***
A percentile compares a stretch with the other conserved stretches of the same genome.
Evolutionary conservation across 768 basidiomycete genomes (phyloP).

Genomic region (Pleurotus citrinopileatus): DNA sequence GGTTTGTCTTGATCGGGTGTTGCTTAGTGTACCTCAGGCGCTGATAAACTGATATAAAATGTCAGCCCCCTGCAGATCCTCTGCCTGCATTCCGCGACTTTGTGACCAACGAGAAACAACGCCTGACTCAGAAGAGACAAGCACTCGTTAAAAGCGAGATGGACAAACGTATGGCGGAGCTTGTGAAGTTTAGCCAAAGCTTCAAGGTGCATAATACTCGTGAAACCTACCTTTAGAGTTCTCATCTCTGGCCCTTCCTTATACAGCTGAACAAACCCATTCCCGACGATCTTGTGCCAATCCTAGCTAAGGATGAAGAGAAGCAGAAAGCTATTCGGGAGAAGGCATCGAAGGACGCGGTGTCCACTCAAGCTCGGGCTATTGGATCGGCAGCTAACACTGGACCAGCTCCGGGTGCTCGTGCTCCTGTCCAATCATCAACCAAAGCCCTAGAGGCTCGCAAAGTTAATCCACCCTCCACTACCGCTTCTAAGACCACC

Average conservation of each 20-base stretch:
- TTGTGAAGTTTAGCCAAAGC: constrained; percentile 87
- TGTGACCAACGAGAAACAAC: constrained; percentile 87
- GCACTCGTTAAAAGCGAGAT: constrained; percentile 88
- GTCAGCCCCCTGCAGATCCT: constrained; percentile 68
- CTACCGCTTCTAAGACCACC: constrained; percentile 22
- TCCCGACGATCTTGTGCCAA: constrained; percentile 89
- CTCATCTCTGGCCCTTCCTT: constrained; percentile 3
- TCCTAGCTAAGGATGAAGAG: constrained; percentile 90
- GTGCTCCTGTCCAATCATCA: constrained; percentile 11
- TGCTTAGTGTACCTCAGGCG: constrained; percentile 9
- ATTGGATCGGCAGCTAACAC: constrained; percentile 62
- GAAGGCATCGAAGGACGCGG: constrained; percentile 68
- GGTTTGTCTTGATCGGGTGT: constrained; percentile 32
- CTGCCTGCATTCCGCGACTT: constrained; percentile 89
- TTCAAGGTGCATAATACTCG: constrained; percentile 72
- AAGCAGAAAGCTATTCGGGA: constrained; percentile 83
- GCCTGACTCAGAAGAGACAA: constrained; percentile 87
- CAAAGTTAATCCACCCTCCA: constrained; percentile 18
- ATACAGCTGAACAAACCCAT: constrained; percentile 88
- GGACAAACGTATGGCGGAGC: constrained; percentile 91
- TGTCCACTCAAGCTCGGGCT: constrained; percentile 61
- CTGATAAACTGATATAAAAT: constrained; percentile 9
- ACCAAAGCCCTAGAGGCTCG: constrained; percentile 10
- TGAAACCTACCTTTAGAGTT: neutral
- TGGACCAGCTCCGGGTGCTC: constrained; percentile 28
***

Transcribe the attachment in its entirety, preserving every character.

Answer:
A percentile compares a stretch with the other conserved stretches of the same genome.
Evolutionary conservation across 768 basidiomycete genomes (phyloP).

Genomic region (Pleurotus citrinopileatus): DNA sequence GGTTTGTCTTGATCGGGTGTTGCTTAGTGTACCTCAGGCGCTGATAAACTGATATAAAATGTCAGCCCCCTGCAGATCCTCTGCCTGCATTCCGCGACTTTGTGACCAACGAGAAACAACGCCTGACTCAGAAGAGACAAGCACTCGTTAAAAGCGAGATGGACAAACGTATGGCGGAGCTTGTGAAGTTTAGCCAAAGCTTCAAGGTGCATAATACTCGTGAAACCTACCTTTAGAGTTCTCATCTCTGGCCCTTCCTTATACAGCTGAACAAACCCATTCCCGACGATCTTGTGCCAATCCTAGCTAAGGATGAAGAGAAGCAGAAAGCTATTCGGGAGAAGGCATCGAAGGACGCGGTGTCCACTCAAGCTCGGGCTATTGGATCGGCAGCTAACACTGGACCAGCTCCGGGTGCTCGTGCTCCTGTCCAATCATCAACCAAAGCCCTAGAGGCTCGCAAAGTTAATCCACCCTCCACTACCGCTTCTAAGACCACC

Average conservation of each 20-base stretch:
- TTGTGAAGTTTAGCCAAAGC: constrained; percentile 87
- TGTGACCAACGAGAAACAAC: constrained; percentile 87
- GCACTCGTTAAAAGCGAGAT: constrained; percentile 88
- GTCAGCCCCCTGCAGATCCT: constrained; percentile 68
- CTACCGCTTCTAAGACCACC: constrained; percentile 22
- TCCCGACGATCTTGTGCCAA: constrained; percentile 89
- CTCATCTCTGGCCCTTCCTT: constrained; percentile 3
- TCCTAGCTAAGGATGAAGAG: constrained; percentile 90
- GTGCTCCTGTCCAATCATCA: constrained; percentile 11
- TGCTTAGTGTACCTCAGGCG: constrained; percentile 9
- ATTGGATCGGCAGCTAACAC: constrained; percentile 62
- GAAGGCATCGAAGGACGCGG: constrained; percentile 68
- GGTTTGTCTTGATCGGGTGT: constrained; percentile 32
- CTGCCTGCATTCCGCGACTT: constrained; percentile 89
- TTCAAGGTGCATAATACTCG: constrained; percentile 72
- AAGCAGAAAGCTATTCGGGA: constrained; percentile 83
- GCCTGACTCAGAAGAGACAA: constrained; percentile 87
- CAAAGTTAATCCACCCTCCA: constrained; percentile 18
- ATACAGCTGAACAAACCCAT: constrained; percentile 88
- GGACAAACGTATGGCGGAGC: constrained; percentile 91
- TGTCCACTCAAGCTCGGGCT: constrained; percentile 61
- CTGATAAACTGATATAAAAT: constrained; percentile 9
- ACCAAAGCCCTAGAGGCTCG: constrained; percentile 10
- TGAAACCTACCTTTAGAGTT: neutral
- TGGACCAGCTCCGGGTGCTC: constrained; percentile 28